Frank Pierre Laporte, the World Bank’s country director in Ghana, has communicated that the COVID-19 funding provided by the bank during the outbreak of the disease were not misappropriated by the Ghanaian government.
According to Laporte, the World Bank provided a total of US$430 million to Ghana’s efforts to combat the pandemic, adding that “the bank had been transparent about its donations and had experienced no obstacles.”
Laporte further disclosed that World Bank was working on a future financing strategy to help prepare for potential future hazards, and that all funds had been spent in accordance with procurement regulations and had been audited.
Although there were some procedural difficulties, Laporte was pleased with how the monies were spent.
The resources, according to the country director, were administered by a project management unit established jointly by the bank and the government.
He pointed out that the funds were not part of the Ministry of Finance’s budget and were paid to contractors and suppliers from a designated account.
“We have always been clear that the resources we’ve given are managed by Ghana’s project management unit that is put in place by the bank and government jointly. All funds are paid to contractors, suppliers from the designated account.
“Our project fund up, not gone to the budget of the Ministry of Finance and because of this we’ve future mechanisms in place that ensure we know each and every dollar that is spent and accounted and we’ve done audit. Of course, there are always a few things here and the procedure wise, maybe some documentation that needs to be followed.”Frank Pierre Laporte
Frank Pierre Laporte said “but largely speaking, we are very satisfied that all of our resources were spent in line with the procurement requirements that existed. You know, COVID-19 was implemented under emergency procurement measures by the bank.”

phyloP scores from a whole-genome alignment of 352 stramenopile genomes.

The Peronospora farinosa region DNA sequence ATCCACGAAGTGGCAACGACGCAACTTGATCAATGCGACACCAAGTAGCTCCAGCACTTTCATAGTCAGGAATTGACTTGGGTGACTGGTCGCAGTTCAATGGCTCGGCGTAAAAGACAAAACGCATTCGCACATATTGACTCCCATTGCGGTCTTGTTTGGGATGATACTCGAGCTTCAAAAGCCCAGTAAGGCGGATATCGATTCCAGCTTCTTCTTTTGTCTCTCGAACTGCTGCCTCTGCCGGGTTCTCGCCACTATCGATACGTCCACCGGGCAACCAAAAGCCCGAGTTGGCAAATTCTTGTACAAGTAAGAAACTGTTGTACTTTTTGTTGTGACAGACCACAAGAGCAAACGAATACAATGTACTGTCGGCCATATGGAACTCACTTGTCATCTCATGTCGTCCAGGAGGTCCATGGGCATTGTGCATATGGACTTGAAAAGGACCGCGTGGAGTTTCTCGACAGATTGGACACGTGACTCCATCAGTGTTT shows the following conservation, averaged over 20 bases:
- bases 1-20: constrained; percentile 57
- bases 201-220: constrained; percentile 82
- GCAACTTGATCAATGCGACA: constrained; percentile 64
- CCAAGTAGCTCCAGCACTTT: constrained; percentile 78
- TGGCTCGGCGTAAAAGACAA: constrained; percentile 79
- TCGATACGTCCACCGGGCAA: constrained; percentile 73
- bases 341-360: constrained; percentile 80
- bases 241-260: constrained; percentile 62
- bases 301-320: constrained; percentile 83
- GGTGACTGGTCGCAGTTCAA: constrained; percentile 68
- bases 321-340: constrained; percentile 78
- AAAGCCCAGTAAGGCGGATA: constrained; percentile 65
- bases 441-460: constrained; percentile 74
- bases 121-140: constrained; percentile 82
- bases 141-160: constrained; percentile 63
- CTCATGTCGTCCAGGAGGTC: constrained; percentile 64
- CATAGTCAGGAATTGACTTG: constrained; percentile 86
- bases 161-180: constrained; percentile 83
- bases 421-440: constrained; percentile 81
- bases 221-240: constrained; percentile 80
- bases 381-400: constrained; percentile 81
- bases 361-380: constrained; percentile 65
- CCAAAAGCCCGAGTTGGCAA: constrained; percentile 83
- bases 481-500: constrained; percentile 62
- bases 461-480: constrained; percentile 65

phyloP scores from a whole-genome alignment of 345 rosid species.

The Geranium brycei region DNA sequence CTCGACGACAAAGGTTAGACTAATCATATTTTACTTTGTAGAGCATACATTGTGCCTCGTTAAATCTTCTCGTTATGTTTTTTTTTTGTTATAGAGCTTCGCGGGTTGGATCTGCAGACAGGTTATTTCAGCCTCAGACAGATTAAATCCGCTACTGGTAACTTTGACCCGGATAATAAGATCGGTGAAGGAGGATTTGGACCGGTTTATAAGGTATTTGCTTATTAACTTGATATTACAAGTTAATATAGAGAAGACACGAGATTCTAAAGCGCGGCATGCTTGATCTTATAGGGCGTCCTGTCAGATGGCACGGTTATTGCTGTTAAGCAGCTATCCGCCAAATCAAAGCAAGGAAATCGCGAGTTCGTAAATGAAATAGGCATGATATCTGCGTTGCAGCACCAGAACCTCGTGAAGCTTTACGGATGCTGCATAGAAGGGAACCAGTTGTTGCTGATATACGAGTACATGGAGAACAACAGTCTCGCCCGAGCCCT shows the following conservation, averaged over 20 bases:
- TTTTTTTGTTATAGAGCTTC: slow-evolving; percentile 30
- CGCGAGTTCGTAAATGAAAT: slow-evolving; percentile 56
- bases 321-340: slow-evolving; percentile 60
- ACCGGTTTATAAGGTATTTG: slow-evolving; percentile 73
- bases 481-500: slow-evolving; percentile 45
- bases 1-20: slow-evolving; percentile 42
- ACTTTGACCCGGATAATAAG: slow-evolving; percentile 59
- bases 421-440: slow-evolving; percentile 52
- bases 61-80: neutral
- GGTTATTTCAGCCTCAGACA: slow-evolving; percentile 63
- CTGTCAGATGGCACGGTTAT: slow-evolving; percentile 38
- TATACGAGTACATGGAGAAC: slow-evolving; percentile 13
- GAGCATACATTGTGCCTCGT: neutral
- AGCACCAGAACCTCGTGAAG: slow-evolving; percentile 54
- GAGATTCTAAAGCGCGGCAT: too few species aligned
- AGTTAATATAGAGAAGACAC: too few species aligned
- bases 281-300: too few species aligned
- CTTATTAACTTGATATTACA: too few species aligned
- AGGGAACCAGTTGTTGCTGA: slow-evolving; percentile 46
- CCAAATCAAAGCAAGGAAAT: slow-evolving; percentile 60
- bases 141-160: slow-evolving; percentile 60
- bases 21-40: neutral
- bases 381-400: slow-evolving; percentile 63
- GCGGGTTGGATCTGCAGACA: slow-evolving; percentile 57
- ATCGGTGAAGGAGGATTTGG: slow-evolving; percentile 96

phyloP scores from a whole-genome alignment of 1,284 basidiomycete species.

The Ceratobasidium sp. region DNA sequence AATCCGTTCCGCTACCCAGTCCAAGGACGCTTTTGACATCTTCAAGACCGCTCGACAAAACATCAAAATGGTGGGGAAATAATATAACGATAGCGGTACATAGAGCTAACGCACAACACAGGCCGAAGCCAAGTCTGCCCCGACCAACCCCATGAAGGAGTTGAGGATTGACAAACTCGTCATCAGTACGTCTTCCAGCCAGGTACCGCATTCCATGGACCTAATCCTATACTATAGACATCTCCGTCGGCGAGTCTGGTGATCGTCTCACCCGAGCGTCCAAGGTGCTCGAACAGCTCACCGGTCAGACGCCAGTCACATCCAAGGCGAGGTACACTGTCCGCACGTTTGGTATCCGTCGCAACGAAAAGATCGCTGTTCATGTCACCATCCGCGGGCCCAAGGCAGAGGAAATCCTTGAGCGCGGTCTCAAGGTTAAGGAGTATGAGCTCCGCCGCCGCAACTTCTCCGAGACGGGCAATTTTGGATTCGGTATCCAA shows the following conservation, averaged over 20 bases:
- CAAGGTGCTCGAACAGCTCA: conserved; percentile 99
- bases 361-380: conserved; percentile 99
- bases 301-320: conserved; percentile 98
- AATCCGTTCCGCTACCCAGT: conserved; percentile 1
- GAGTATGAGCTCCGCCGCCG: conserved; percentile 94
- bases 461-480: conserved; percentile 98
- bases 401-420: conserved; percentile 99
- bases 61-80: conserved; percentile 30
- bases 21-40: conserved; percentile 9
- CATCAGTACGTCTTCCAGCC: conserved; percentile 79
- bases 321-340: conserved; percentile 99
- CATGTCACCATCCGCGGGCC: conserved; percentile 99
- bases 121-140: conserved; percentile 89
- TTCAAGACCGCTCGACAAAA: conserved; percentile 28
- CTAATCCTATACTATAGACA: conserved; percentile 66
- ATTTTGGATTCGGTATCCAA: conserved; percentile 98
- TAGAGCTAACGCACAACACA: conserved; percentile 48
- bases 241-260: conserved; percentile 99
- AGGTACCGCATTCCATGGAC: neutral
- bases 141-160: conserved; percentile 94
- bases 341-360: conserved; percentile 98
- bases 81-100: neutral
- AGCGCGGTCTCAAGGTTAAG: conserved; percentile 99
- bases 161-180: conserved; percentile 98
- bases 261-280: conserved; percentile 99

Ghana Likely To Receive Funds From World Bank By Septemeber
More so, Pierre Frank Laporte, said Ghana is likely to receive the first tranche of $300 million from the World Bank if the two are able to finally reach an agreement on the conditionality.
According to him, the government needs to present a strong reform package before the World Bank will release the $300 million facility which is expected to serve as budget support.
The $300 million is the first tranche of a $1.1 billion facility the World Bank has extended to Ghana over a four-year to support the country’s budget while it’s under the IMF programme.
Pierre Laporte noted that should government and the World Bank reach an agreement; the first tranche of the money will hit the country’s accounts by September of this year.
“Our plan, our hope is we can bring this to the board by September. But it will all depend on how fast we reach agreement with government on the pro-actions. It may be September, it may be October, but we’re hoping we need to do it this year because IMF has factored it into its financing gap.”Frank Pierre Laporte
He explained that, “this $300 million I want to be very clear is not acquired, is not given, is not taken that World Bank will come and give. We need to have a strong reform package from government that accompanies as prior actions for the release of this $300 million and these have to be in areas where us and government agree these areas that have caused problems for the budget or for the sector.”